i've been busy all day today. courtney e-mailed asking about my grandmother? she was fine when my uncle checked on her and today we were on the phone and she said she had called because she was worried about me. which is kind of funny, if you think about it, she freaks out about me and calls to check, i freak out that she called so late and start worrying about her. so everything's great and my mother's bringing her by for a visit tomorrow.

now let's talk about a real tool. danny goldberg. i hate idiots. i think goldberg did a lousy job with air america radio. i think he talks a big game but falls when it's time to do something. for instance, he was doing these book collections about how important it was to stand up and blah blah blah and then he gets to air america (with a lot of people, including c.i., thinking he was going to make a difference) and he does, he makes a difference for the worse. women start vanishing, jerry springer comes on, go down the list. so i think he's a dumb ass. at truth dig, they do a roundtable (they're very popular, roundtables - they take forever to do at the third estate sunday review but ask ty and he'll tell you they are loved by readers) and robert scheer is making the valid point that the dixie chicks did a brave thing and danny goldberg is pooh-pahhing it and scheer says he thinks it took more courage than john lennon and golberg has a fan attack. 1st he says lennon had more courage and then he backs down a bit on that.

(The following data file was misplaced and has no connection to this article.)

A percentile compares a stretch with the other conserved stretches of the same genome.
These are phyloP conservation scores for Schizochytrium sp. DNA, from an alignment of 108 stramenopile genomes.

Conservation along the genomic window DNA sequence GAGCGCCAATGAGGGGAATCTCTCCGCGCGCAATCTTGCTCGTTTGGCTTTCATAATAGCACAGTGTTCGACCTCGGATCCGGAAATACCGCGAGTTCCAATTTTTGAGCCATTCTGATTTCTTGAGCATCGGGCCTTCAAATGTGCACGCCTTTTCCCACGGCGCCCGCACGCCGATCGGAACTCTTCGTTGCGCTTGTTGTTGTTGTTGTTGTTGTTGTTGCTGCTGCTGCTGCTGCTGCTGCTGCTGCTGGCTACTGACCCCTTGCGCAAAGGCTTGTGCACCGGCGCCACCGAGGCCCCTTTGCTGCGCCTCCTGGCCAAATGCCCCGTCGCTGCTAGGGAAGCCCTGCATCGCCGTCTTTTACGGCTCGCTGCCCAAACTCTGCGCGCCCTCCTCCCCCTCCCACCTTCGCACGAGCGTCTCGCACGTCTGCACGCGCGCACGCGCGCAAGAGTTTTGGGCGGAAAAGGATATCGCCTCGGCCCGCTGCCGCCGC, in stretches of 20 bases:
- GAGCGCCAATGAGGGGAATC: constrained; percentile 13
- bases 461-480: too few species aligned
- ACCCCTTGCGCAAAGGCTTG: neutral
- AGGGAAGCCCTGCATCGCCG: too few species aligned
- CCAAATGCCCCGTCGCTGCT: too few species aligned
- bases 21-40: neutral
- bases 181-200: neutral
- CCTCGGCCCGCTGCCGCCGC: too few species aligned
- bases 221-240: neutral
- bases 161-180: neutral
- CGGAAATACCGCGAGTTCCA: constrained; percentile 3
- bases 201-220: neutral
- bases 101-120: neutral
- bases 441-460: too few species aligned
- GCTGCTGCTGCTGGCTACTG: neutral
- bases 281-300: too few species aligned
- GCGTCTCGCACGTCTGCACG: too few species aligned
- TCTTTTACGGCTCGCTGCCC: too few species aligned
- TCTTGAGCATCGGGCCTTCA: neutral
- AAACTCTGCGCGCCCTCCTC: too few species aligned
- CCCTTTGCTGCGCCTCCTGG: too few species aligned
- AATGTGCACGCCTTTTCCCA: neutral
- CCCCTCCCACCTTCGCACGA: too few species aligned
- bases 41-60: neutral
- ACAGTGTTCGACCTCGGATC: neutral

but let's clear up for the little sexist fucker danny goldberg, john lennon came out against vietnam when a large number of people already had. the dixie chicks got slammed for statements before the illegal war began. they'd be like john lennon if they were just now coming out. 2nd of all, they had death threats and they lost radio play. the sexist fucker's real problem is admitting that women can be strong. here he is being his usual dumb prick self: